The neotropical ecoregion consisting of South America, Central America, Southern Mexico, the Caribbean Islands, and Southern Florida, has long been considered an area rich in mammalian diversity and one that contains some of the world's iconic carnivores such as the Jaguar and Puma. These, and other carnivores represent the highest trophic levels within neotropical areas and as keystone species, can markedly alter omnivore and herbivore mammalian communities and indirectly, plant communities. Unfortunately, due to human population pressures, many neotropical areas and the mammals within them are increasingly at risk. This problem is compounded by the lack of current genetics, evolutionary biology and conservation data of these critical carnivores available to conservation biologists at the forefront of trying to preserve and protect these imperiled geographical areas. This book helps to meet these shortcomings by providing contributions from 60 of the world's leading scientists in the area of neotropical carnivores. The first section of the book covers molecular population genetics and phylogeography of diverse neotropical carnivores such as otters, coatis and other Mustelidae and Procyonidae, wild cats (jaguar, puma, ocelot, jaguarondi, Pampas cat, and Andean cat) and the Andean bear. Significant sections of the book are also devoted to the topics of reproduction, geometric morphometrics of wild canids and a complete paleontological view of the evolution of all neotropical carnivore groups. Furthermore, the book contains several chapters on the conservation details and varying cultural perspectives regarding the two larger and more mythical neotropical carnivores, the jaguar and the Andean bear, which together, are the paradigm for the conservation programs in Central and South America.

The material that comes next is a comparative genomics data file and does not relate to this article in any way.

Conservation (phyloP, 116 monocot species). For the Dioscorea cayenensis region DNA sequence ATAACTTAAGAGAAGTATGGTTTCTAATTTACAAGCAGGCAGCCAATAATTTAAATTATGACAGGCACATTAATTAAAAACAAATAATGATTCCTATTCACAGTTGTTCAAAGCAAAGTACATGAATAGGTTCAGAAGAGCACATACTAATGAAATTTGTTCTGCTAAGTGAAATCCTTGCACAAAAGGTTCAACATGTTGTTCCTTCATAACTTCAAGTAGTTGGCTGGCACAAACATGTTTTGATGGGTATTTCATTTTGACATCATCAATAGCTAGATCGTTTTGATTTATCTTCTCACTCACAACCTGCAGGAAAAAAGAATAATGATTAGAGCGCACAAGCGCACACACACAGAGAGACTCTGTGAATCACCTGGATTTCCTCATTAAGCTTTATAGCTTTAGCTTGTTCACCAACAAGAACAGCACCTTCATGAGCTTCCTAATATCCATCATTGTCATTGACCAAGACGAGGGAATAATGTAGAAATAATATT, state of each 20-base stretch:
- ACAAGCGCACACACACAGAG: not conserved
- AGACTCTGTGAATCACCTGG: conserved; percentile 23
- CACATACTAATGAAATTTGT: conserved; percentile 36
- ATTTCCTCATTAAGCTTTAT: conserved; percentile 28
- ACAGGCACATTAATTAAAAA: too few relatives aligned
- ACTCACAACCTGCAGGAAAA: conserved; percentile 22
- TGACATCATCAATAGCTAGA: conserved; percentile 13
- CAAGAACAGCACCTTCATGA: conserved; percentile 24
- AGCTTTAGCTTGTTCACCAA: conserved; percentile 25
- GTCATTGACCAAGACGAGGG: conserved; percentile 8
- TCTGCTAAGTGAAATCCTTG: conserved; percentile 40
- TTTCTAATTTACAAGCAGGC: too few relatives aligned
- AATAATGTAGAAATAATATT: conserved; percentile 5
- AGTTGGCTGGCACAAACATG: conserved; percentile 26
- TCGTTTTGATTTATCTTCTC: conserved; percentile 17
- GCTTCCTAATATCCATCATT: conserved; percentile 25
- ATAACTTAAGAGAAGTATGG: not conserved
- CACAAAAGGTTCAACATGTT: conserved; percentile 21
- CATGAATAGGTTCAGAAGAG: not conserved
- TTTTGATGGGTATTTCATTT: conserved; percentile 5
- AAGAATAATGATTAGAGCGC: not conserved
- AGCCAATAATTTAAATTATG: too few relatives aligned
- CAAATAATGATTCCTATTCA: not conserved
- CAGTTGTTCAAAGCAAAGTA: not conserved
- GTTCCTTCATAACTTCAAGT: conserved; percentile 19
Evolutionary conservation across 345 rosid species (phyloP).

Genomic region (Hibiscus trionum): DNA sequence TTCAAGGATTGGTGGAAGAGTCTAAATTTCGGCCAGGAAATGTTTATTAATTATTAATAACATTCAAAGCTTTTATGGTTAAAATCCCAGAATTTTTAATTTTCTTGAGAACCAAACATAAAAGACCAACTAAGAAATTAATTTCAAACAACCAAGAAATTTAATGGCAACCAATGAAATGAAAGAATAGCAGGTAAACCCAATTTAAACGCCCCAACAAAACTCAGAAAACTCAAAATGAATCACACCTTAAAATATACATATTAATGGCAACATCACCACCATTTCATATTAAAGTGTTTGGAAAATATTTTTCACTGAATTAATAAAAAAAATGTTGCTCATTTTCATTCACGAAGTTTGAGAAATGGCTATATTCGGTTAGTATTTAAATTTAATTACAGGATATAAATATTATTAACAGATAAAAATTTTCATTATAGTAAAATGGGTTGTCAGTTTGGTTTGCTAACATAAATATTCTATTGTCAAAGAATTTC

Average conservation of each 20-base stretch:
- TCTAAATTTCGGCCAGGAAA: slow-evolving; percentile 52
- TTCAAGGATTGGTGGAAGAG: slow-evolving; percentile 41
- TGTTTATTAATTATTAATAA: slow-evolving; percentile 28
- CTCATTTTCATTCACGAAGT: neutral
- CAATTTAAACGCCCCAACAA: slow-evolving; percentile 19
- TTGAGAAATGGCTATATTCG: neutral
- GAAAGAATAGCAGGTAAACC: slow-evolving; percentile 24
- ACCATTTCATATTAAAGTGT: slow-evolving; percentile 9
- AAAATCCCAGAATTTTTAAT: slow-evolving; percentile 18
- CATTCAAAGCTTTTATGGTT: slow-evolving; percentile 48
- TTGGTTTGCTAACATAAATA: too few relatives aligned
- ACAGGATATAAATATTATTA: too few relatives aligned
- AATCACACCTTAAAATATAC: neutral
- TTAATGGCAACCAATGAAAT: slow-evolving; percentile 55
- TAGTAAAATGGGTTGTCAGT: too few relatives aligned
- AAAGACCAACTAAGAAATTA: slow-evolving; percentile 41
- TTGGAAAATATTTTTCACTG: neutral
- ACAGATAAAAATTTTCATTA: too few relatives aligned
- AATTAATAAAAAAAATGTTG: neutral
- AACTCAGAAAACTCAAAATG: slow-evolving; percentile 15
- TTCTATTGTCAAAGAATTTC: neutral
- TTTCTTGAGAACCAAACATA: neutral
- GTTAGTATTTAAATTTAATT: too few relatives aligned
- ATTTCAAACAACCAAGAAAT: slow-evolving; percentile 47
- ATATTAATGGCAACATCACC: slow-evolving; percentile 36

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Nova Science Publishers Inc